Believer or not, Lent is a special time of year

Published 11:49 pm Friday, February 16, 2024

Ash Wednesday was held this week in churches across our area and it marks the end of Mardi Gras and the beginning of the season known as Lent.

Now, if you aren’t a practicing Christian – and even if you are, depending on your denomination, Lent may not mean a whole lot to you, and that’s okay. I grew up in Mardi Gras-centric Mobile, Alabama and I’m the son of a minister, and Lent was still a relatively foreign concept to me until well into adulthood. Reason being, I was raised Baptist and it’s just not a tradition we actively observed. Honestly, neither was Mardi Gras, but that was just way more fun, so of course we all knew about that. But, then to have the option to give up something and actually practice some discipline for more than a month, was I guess some-
thing we just chose to overlook.

Whatever the reason, what Lent really represents, as I understand it today, didn’t come into focus for me until years after my days in my dad’s congregation.

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Wednesday night, I had the privilege of sitting in on an Ash Wednesday service here in Vicksburg at Christ Episcopal church and I think the Rev. Sam Godfrey explained Lent in a wonderfully simple way. He said it is a time for us to draw closer to God.

I realize not everyone, even here in the Bible Belt, is of the Christian faith and, as I said, even some of us that are aren’t familiar with the practice of giving up a worldly pleasure for the season, the Blessing of the Ashes ritual or some of the other practices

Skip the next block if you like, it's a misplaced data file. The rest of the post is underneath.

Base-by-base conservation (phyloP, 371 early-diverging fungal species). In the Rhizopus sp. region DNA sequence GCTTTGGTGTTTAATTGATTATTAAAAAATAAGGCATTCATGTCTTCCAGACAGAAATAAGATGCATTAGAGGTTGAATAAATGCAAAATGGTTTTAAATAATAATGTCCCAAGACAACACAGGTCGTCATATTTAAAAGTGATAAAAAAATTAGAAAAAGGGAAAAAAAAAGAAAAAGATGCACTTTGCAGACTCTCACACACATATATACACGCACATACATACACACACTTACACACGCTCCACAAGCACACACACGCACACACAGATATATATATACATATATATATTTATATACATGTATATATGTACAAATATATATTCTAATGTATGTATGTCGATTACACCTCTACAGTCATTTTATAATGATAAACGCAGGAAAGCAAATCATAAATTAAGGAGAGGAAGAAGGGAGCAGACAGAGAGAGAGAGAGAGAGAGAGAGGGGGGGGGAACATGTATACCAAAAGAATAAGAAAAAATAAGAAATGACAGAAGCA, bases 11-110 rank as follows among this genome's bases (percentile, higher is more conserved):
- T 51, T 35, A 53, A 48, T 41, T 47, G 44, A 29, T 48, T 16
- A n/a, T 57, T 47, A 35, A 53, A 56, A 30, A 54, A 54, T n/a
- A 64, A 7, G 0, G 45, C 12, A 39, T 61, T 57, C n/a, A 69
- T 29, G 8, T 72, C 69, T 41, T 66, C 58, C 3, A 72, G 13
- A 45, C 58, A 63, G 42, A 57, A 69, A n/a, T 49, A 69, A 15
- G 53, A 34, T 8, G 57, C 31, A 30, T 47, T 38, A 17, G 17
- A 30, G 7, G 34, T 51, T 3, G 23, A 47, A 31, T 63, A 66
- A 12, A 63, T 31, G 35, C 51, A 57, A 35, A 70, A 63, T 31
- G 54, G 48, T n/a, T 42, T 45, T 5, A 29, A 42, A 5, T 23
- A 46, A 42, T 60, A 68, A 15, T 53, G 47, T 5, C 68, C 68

involved with Lent. I’ll admit, as a pastor’s son who could probably preach an impromptu sermon tomorrow just by virtue of having heard so many of my dad’s, even I was unfamiliar with the service Wednesday night. But, I recognized its value in our society – both the religious and secular aspects.

The definition of the lenten season is “a period of fasting and regret for one’s sins that is observed on the 40 weekdays from Ash Wednesday to Easter by many churches.”

The Rev. Godfrey said it is a time for for reflecting on our human mortality and for reconciliation with God. One of the more well-known ways people do this is through fasting and giving up a possession, habit, or pleasure for the allotted time period. All of this is done in remembrance of and reverence for the time the Bible says Jesus spent in the desert fasting and being tempted by Satan.

So, I propose this: Religious or not; Christian or not, maybe this year we could all take a page from this book, if you see what I did there, and insert some discipline of our own into our lives. I’m not saying we all have to fast or give up texting for the next month. But, just a few weeks ago we were all talking about our resolutions for the new year: what good habits we would insert into our lives and what bad ones we would finally kick. Maybe Lent is a great time to readjust if we’ve already gotten off track. And who among us couldn’t also deal with some reconciliation with God, or the universe, or whatever it is you look to for guidance in this life?

After all, I’d be willing to bet not being religious, Christian, or the right denomination didn’t stop many of us from enjoying Mardi Gras.

Blake Bell is the general manager and executive editor of The Vicksburg Post. He can be reached at